A Passion for Conservation on Martha's Vineyard
Get to know Mike Whittemore, The Nature Conservancy's Vineyard-based land steward.
How long have you been on Martha’s Vineyard?
I’ve been living and working here for The Nature Conservancy since early summer 2018, and I consider myself incredibly lucky. I grew up in Framingham, Massachusetts, and when I was a kid, my dad brought me here many times to go striper fishing. I’ve always been drawn back. This is a very special place.
What are your responsibilities?
I help manage TNC’s lands on Cape Cod and the islands. Here, that includes about 1,000 acres of fee-owned lands and 600 acres of conservation restrictions—places where TNC has legal management responsibility. I also manage the Hoft Farm Field Station and volunteers and implement ecological restoration.
What about TNC’s work on Martha's Vineyard surprises people?
One thing is our ecological restoration work. Many people know there’s a lot of conservation on the island. But,TNC is distinct because part of our mission is to restore some of the open habitats and species that were more common in the past, and we do a lot of that here. People also might be surprised by a project TNC spearheaded: the Sandplain Grassland Network. This project pulled together scientists and land managers from Maine to New York to create a literature review and guidebook—something completely new—for managing this rare and beautiful habitat limited to a few spots in the Northeast, including the Vineyard.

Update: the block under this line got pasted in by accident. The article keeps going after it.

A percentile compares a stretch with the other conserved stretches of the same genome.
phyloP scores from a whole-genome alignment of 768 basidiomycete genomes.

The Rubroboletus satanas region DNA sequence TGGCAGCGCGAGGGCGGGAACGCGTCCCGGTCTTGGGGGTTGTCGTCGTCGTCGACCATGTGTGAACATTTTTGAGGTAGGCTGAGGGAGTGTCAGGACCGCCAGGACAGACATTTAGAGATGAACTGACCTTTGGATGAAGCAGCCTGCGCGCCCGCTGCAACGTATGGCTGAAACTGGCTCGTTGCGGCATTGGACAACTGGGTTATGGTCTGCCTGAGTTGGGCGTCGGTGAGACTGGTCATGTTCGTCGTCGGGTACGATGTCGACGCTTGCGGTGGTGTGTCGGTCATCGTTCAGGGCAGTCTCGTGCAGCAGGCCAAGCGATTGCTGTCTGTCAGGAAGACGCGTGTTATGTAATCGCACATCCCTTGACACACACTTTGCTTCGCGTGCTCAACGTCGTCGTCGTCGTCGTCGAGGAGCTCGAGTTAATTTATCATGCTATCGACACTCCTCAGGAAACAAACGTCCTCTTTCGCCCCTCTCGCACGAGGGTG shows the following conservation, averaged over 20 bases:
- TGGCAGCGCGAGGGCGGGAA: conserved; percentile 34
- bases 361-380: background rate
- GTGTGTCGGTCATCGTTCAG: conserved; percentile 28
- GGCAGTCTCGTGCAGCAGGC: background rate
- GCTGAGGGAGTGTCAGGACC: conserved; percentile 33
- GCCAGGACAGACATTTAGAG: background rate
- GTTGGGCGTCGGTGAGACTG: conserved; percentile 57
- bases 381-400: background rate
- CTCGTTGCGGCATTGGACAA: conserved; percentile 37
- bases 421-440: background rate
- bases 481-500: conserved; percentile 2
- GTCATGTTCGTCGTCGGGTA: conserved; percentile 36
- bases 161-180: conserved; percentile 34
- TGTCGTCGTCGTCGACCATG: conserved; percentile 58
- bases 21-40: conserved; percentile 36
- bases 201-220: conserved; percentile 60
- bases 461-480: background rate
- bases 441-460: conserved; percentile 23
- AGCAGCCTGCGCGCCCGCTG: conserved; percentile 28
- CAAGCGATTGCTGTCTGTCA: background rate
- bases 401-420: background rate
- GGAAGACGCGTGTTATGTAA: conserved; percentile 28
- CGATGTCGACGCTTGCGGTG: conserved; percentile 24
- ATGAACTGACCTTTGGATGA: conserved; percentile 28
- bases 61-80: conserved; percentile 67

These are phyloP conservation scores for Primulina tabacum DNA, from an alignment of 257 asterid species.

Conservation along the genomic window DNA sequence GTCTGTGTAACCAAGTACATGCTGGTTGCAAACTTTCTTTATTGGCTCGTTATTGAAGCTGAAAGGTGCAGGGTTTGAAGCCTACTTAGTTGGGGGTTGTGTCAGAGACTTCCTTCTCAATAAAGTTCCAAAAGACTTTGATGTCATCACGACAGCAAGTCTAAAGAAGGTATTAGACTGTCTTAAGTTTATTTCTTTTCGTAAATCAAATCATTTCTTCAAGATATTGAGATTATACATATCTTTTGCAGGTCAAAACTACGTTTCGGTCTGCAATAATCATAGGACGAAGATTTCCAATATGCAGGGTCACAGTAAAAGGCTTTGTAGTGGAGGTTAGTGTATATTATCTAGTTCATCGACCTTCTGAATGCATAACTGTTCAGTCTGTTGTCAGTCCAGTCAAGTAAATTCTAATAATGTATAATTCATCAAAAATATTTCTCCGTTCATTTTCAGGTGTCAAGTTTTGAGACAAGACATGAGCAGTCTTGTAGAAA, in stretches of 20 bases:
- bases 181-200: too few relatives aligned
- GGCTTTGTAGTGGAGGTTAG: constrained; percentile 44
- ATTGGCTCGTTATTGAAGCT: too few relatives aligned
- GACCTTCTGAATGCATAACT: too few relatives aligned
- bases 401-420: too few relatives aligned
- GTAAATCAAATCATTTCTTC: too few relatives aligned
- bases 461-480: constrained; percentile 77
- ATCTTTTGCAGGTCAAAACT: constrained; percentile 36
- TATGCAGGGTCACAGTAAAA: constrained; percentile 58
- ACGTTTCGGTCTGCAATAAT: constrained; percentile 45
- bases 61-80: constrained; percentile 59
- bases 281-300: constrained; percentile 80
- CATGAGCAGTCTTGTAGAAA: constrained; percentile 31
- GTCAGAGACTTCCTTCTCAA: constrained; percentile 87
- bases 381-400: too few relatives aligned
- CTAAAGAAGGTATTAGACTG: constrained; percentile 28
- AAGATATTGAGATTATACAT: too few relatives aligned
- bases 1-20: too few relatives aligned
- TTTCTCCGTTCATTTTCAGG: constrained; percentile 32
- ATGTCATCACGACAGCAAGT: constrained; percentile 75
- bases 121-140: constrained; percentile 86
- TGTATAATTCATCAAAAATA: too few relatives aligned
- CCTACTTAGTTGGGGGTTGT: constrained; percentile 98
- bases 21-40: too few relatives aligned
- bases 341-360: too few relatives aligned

What’s something you’re really excited about?
Restoring Bamford Preserve in Edgartown. Beginning in 2007, TNC and the Marine Biological Laboratory in Woods Hole conducted research on the best restoration practices for the site, which had been agricultural grassland. Now, we’re applying what we learned. With volunteers, TNC has harvested and planted hundreds of pounds of native grass seed. Additionally, we’re controlling non-native grasses from past agricultural use so native grasses can thrive, and we’re seeing really good results restoring this to sandplain grassland. The next phase will include planting native wildflowers. Like so much of the work I’ve done since I came to the island, this work is built upon great things done by other TNC folks before me. We were also recently awarded a $25,900 grant from the Massachusetts Division of Fisheries and Wildlife with Edgartown to expand and manage Bamford Preserve and nearby high-quality grassland at Katama Plains.
Can you say more about Hoft Farm?
At Hoft Farm, we’ve housed conservation interns from other organizations at a subsidized rate for more than 20 years. If we couldn’t supply this, some interns might not be able to afford to stay on the island. Since I started, we’ve had over 70 people stay here, including conservation interns, volunteers, scientists and staff. During fall and spring, we host Sierra Club volunteers from around the country for a week to help carry out stewardship and restoration. It’s an important resource for conservation on the island.
What do you do when you’re not working?
I love meeting people on the island and learning about the culture. I just signed up for Big Brothers Big Sisters here. I kayak almost any chance I get; I’ll kayak out to the Elizabeth Islands, places that aren’t as easily accessible. My other favorite thing is to head up to the White Mountains to finish the 67 New England peaks—only a few more to go! I also enjoy visiting my family in Framingham on the way.